Tide mill

Tide mills are buildings used to grind cereals that work by taking advantage of the tidal cycle. They are located on the sea coast, always linked to a weir or pond that fills up naturally when the sea rises. They are two-storey rectangular constructions. The lower storey houses the mill's rolling mill, a rotating mechanism driven by the force of the water flowing out of the pond. The upper floor houses the milling machinery (the adella, the moa and the pe, the tremiñado, etc.).

In the southeast sector of the Banca de Casó or wall that separates the pond from the estuary, a tide mill was built to grind grain twice a day, taking advantage of the rising sea. The remains of this mill are still preserved at Punta do Carregal. The mill was built by the French engineer Felipe Auguste Cazaux (pronounced casó).

Above, plan of the cutwater that housed the tide mill.

The researcher Begoña Bas, who documented the remains of this mill at the end of the 1980s, wrote about it:

"Various informants indicated that this dam had different purposes, such as a sawmill for wood, and that some mills were installed - or an attempt was made to install them - that had been milled with sea water. Next to this wall today there are some millstones and feet, slave quarters, which did not necessarily belong to this complex. In this respect, while some informants say that they are there for no other purpose than ornamentation, others say that they were taken there to be installed but that it was never done, and there are also those who say that they remember when their elders told them that they had gone to grind on these benches (...).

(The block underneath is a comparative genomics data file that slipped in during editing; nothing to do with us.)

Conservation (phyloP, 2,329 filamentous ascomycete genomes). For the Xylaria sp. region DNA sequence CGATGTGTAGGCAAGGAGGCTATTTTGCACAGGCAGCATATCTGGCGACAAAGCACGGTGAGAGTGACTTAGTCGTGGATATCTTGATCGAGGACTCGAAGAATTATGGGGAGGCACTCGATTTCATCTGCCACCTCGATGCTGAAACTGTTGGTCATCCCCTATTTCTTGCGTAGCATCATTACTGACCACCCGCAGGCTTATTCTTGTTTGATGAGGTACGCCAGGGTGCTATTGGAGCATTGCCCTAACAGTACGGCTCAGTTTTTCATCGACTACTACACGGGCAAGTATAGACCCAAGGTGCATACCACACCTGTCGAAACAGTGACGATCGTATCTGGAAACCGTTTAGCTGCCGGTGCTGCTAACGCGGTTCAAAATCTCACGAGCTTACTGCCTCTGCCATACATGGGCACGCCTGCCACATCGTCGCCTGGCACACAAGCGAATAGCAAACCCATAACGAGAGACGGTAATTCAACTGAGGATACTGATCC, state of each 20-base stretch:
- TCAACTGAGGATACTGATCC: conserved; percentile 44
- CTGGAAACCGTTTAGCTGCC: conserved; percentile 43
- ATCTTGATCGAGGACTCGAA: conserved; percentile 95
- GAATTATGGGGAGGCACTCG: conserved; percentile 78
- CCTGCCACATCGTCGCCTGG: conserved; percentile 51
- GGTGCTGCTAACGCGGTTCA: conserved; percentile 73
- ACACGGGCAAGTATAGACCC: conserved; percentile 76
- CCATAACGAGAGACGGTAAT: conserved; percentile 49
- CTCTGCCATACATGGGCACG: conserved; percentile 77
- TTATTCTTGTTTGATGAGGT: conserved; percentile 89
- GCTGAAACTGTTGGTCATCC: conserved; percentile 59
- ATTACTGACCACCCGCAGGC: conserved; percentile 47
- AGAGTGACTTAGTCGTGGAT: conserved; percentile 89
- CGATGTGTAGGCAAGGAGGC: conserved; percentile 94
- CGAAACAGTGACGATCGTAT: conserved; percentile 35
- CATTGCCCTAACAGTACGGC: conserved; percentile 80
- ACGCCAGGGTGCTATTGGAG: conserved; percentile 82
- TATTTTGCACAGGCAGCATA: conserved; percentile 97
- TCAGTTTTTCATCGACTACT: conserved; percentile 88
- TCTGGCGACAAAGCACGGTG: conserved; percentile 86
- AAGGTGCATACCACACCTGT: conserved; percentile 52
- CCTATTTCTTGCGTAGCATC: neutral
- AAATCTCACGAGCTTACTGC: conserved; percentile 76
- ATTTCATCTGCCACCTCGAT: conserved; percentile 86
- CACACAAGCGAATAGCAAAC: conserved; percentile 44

Both because of the location in this large dry area, and because of the characteristics of the wall and the presence of the millstones, we think that it would have been possible to install a tide mill in these old salt pans, but the lack of data does not allow us to reach a concrete conclusion".

Recreation of the tidal mill
Grindstones and feet of the disappeared tide mill of O Ulló. Source: Begoña Bas (1991)